A study from the Columbia University Mailman School of Public Health has revealed alarming insights into the postpartum health of American mothers. According to the experts, maternal mortality is increasing, and more than half of maternal deaths occur in the postpartum year.
Despite the common perception that pregnancy and childbirth are the most perilous times for maternal health, this study highlights the postpartum year as a critical period filled with medical and social challenges that have long been neglected.
The study’s findings signal a distressing rise in maternal mortality rates in the United States, with over half of these deaths occurring after childbirth.
“Most people think of labor and birth as the most dangerous part of pregnancy, but the highest risk time for maternal morbidity and mortality is actually after the baby is born,” said study first author Dr. Jamie Daw.
“Yet, the postpartum period has long been overlooked and we understand very little about, and have taken very little action, to address the social and medical needs of mothers after birth”.
In response to the growing concern, 37 states along with Washington, D.C., have adopted a federal measure to extend Medicaid coverage up to a year after birth, a significant step considering Medicaid insures nearly half of all U.S. pregnancies.
“Pregnancy Medicaid typically ends 60 days after birth. By providing public health insurance through to one year postpartum, states hope to improve access to health care services that that will translate to better health,” said study senior author Dr. Heidi Allen.
Extended healthcare coverage could make a huge difference in maternal health, especially a majority of maternal deaths were deemed preventable with adequate medical care.
For the study, the experts analyzed data from the Postpartum Assessment of Health Survey (PAHS), which collected extensive data across six states and New York City. This survey is the first of its kind to gauge postpartum health on such a scale in the United States.
The study’s findings are grim, with around 20 percent of mothers reporting that they delayed or went without essential care in the postpartum year, regardless of insurance status.
Medicaid recipients, in particular, face stark disparities, with lower access to care and higher instances of unmet social needs like food insecurity and intimate partner violence.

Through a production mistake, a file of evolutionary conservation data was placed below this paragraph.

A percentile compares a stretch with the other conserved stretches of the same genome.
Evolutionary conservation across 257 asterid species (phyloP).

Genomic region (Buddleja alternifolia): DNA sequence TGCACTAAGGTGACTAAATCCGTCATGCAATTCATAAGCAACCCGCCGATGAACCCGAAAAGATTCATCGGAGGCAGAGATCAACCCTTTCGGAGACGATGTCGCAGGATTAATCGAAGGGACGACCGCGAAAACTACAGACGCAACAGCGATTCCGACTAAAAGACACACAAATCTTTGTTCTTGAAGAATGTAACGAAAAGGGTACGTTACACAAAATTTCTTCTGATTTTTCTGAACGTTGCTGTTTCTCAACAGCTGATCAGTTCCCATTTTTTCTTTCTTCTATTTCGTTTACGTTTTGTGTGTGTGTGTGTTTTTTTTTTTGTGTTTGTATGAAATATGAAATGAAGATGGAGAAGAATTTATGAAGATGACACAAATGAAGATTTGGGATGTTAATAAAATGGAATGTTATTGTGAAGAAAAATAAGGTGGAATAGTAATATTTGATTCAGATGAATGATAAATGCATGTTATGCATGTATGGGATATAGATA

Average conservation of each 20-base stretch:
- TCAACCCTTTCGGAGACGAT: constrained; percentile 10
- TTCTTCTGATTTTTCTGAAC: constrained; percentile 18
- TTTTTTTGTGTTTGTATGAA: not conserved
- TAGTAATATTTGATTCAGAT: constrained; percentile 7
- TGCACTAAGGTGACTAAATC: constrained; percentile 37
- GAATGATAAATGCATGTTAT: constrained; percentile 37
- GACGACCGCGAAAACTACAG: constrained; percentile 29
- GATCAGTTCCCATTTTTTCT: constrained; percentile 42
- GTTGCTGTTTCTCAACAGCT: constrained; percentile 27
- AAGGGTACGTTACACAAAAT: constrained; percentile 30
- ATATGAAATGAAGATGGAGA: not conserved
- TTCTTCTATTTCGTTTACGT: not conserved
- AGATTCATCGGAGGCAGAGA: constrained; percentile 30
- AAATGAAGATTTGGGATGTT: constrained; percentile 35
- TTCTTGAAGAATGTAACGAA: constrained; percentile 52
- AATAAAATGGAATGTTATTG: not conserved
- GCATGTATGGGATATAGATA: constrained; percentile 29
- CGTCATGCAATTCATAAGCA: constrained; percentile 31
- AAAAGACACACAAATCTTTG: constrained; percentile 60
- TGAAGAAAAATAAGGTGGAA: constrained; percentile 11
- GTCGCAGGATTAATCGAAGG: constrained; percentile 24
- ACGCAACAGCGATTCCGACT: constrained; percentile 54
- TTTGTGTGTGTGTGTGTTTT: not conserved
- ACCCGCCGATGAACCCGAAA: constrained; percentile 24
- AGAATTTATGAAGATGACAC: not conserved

Alarmingly, 12 percent of Medicaid beneficiaries reported depression, and 14 percent reported anxiety symptoms a year postpartum, yet one in four reported no healthcare use at all during this time. This gap underscores an urgent need for better access to mental and behavioral healthcare services.
Among Medicaid beneficiaries, 20 percent reported not having enough food to feed their family, 57 percent reported financial strain and seven percent reported experiencing intimate partner violence since giving birth.
“Our results clearly show there are significant gaps in postpartum health care access, particularly for mental health services and for mothers with Medicaid coverage,” said Dr. Daw.
“It is also clear that policymakers need to intervene beyond health care to address beneficiaries’ social needs which are likely contributing to poor maternal health outcomes and disparities.”
The researchers suggest that to achieve progress in improving overall postpartum health, states should leverage Medicaid’s flexibilities and connections with other social services.
“Policymakers are actively working to improve maternal health in the U.S. Our findings emphasize that translating policies such as postpartum Medicaid extensions into improved postpartum health will require states to improve the uptake and availability of services to address social determinants of health, including food insecurity, housing instability, poverty, and intimate partner violence for families with young children,” concluded Dr. Daw.
The study is published in the journal Health Affairs.
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